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SPIE Remote Sensing and Security + Defence Event News

Nearly 750 attendees gathered for SPIE's co-located European conferences on Security + Defence and Remote Sensing 19-22 September at the Clarion Congess Hotel in Prague. Networking events included a welcome reception:

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The two-day Security + Defence Exhibition showcased 32 companies:

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Highlights of the week included four plenary talks; slides from each appear below.


SPIE Remote Sensing Plenary Session

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Above, Frank Döngi is at the podium in the first of several plenary sessions on the first day of the event.

In "Earth Observation from Space: the European Landscape in the Second Decade," Frank Döngi, head of Future Programs, Business Division Earth Observation, Navigation, and Science, at Astrium Satellites, reported on several imaging and sensing projects and missions utilizing such technologies as:

  • Atmospheric sounding to look at air pollution
  • SAR imagery and interferometry for digital elevation mapping
  • Meteorology for weather and ash cloud prediction
  • Optical imagery for commercial display purposes
  • Gravity and magnetic field for 3D Earth gravity modeling.

Among his conclusions:

  • Spaceborne Earth observation is becoming increasingly operative -- an indispensable infrastructure for data services (imagery, cartography, meteorology, environment, security).
  • Purely commercial programs hold challenges -- institutional needs define the major part of the market.
  • Civil institutions are in a process to identify the benefits of Earth observation data.
  • Scientific missions improve our understanding of complex climate mechanisms.
  • Europe needs to secure the funding for the operational phase of the GMES program.

Click on the image below to see the full set of slides:

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Paul Lewis, program manager and scientist for the Airborne Spectral Photometric Environmental Collection Technology (ASPECT) Research and Development Program at the US National Geospatial-Intelligence Agency, spoke on the "Evolution of Airborne Chemical and Radiological Remote Sensing for Emergency and Natural Disaster Response."

His examples included infrared (IR) airborne water quality assessments from flooding events such as in New Orleans after Hurricane Katrina in 2005, IR multispectral linescanner imaging for petrochemical infrastructure damage survey after Hurricane Rita in 2005, and airborne data processing and direct integration of data used to monitor the 2010 Deepwater Horizon oil spill.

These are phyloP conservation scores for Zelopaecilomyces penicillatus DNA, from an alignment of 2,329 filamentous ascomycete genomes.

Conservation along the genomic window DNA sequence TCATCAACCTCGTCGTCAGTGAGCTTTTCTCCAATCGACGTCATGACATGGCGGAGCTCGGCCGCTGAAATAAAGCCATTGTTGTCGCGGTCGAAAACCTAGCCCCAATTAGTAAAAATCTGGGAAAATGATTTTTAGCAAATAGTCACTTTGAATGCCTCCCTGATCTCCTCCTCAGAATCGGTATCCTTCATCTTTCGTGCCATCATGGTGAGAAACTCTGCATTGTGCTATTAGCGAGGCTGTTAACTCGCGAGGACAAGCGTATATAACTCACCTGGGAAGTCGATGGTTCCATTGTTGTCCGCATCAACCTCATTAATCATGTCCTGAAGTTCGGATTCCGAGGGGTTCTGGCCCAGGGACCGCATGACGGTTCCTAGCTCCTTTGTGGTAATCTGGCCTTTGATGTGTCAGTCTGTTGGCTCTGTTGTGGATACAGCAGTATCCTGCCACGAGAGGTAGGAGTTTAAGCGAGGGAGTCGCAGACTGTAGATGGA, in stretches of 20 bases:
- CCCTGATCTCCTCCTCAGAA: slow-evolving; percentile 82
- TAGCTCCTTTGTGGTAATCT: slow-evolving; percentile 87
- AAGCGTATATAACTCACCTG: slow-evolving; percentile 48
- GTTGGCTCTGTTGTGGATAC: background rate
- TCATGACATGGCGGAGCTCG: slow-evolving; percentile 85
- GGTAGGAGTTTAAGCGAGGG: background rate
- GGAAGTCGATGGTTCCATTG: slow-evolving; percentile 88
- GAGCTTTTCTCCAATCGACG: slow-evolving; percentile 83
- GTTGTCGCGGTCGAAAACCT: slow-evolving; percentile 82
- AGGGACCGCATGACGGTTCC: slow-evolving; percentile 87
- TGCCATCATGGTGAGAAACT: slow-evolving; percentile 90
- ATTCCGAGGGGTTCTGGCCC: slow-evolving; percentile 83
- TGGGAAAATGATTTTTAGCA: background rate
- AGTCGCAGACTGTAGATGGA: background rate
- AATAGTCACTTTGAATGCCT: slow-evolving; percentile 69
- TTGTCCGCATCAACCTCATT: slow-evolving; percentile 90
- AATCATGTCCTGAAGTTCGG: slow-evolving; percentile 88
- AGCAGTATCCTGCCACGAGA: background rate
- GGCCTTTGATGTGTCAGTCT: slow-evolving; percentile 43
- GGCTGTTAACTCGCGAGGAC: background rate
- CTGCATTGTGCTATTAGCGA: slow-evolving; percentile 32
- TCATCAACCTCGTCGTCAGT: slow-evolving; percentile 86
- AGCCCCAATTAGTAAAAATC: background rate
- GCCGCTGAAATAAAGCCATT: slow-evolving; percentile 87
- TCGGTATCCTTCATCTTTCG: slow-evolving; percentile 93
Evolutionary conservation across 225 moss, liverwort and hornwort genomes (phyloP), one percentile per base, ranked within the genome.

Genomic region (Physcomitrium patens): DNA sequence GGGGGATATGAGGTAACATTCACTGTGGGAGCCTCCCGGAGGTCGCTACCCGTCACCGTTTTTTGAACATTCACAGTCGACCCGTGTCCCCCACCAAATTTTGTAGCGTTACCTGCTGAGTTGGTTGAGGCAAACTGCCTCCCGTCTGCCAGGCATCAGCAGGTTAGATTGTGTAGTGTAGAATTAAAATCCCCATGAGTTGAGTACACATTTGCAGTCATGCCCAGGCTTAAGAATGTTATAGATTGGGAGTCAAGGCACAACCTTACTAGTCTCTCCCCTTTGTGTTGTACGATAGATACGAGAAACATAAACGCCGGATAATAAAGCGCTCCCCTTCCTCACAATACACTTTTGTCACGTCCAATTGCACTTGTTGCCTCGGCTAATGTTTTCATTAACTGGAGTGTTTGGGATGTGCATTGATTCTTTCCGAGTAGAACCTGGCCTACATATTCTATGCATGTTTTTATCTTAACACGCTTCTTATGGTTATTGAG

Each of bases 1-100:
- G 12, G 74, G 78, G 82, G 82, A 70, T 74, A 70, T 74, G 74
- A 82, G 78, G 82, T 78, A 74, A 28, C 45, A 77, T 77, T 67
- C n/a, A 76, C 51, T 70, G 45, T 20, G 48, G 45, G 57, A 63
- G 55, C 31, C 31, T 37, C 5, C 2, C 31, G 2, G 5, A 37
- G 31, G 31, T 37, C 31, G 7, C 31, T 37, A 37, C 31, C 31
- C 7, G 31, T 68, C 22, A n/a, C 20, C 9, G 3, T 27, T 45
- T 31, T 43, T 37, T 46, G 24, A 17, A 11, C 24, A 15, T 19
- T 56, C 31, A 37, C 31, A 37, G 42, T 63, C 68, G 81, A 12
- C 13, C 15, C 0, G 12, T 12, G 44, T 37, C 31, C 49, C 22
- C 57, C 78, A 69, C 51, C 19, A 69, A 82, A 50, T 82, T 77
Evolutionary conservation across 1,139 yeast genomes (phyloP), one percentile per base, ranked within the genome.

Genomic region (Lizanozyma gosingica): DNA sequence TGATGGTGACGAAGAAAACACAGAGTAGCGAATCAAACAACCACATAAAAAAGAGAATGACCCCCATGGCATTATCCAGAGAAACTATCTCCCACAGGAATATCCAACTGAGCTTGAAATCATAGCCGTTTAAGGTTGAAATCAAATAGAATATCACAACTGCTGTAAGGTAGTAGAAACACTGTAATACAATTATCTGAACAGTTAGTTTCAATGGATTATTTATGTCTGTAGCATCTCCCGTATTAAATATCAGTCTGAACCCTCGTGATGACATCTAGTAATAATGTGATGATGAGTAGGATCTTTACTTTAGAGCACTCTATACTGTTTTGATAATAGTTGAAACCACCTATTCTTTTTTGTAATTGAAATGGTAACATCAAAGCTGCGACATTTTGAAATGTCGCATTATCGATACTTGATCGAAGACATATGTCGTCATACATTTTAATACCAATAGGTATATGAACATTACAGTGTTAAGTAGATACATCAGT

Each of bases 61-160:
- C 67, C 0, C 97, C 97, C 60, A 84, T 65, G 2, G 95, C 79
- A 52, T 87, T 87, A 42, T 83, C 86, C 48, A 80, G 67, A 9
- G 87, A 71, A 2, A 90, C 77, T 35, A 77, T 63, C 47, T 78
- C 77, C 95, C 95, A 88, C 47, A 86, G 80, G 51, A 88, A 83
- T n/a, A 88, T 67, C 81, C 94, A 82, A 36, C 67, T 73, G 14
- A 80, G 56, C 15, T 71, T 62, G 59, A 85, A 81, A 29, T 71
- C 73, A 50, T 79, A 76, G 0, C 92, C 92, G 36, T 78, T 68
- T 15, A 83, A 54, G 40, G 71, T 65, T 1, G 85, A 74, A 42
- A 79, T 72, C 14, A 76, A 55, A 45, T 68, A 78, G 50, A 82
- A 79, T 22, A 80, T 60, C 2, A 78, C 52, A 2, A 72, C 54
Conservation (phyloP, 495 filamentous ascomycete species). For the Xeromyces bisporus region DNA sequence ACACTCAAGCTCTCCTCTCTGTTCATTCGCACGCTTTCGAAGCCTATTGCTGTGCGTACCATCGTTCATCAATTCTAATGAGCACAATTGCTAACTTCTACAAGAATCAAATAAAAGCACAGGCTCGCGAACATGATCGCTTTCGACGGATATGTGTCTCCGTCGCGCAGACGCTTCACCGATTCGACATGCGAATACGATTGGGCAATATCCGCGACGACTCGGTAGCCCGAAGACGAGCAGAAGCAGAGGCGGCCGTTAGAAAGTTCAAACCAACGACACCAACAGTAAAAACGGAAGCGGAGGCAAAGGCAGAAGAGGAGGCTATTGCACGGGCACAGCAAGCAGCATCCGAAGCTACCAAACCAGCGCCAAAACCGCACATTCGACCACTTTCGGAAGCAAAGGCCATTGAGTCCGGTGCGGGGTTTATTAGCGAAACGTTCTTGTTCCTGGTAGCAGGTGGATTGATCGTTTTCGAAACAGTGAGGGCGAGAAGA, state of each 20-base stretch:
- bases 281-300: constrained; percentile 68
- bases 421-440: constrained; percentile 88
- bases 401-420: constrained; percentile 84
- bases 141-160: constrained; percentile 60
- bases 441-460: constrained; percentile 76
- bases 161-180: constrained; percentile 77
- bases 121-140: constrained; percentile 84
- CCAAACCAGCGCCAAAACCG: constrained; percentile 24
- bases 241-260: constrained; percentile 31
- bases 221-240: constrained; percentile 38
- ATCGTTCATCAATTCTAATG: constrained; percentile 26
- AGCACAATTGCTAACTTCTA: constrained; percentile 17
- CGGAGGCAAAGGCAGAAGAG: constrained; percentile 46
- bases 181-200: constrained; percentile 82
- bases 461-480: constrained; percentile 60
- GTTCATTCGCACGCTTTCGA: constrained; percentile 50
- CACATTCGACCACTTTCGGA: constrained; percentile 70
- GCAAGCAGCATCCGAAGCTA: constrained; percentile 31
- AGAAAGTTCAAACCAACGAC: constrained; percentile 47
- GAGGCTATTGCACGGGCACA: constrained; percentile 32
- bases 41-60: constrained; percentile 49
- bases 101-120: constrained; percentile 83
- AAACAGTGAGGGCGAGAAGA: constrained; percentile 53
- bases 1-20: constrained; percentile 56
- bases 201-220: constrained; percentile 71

Click on the image below to see the full set of slides:

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SPIE Security + Defence Plenary Session

A standing-room-only audience gathered to hear "Remote Sensing Needs for Military Operations," by Keith Lewis, UK Electro-Magnetic Remote Sensing Defence Technology Centre (EMRS DTC) research director. Lewis discussed activities at the facility to meet the goals of persistent surveillance for a wide range of scenarios, especilly in dealing with insurgency. New sensing technologies are aimed at understanding patterns of life, detecting and locating time-sensitive targets, and identifying whether individuals pose a threat to the community at large.

Lewis noted that the EMRS DTC has supported the research and development of new capabilities including radio-frequency (RF) and electro-optic (EO) systems, as well as work on sensor exploitation, with a goal of developing solutions for enhancing situational awareness.

Click on the image below to see the full set of slides:

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The talk by Miloslav Dusek, Vice-Dean of the Faculty of Science at Palacký University, focused on "Quantum Information Transfer and Processing," with particular applications in cryptography and computational problem-solving.

He noted that quantum effects offer solutions to some tasks which cannot be solved in classical information theory, e.g., secure distribution of a cryptographic key, or whose classical solution is unknown, giving factorization of large numbers in polynomial time and other "hard" computational problems as an example

Click on the image below to see the full set of slides:

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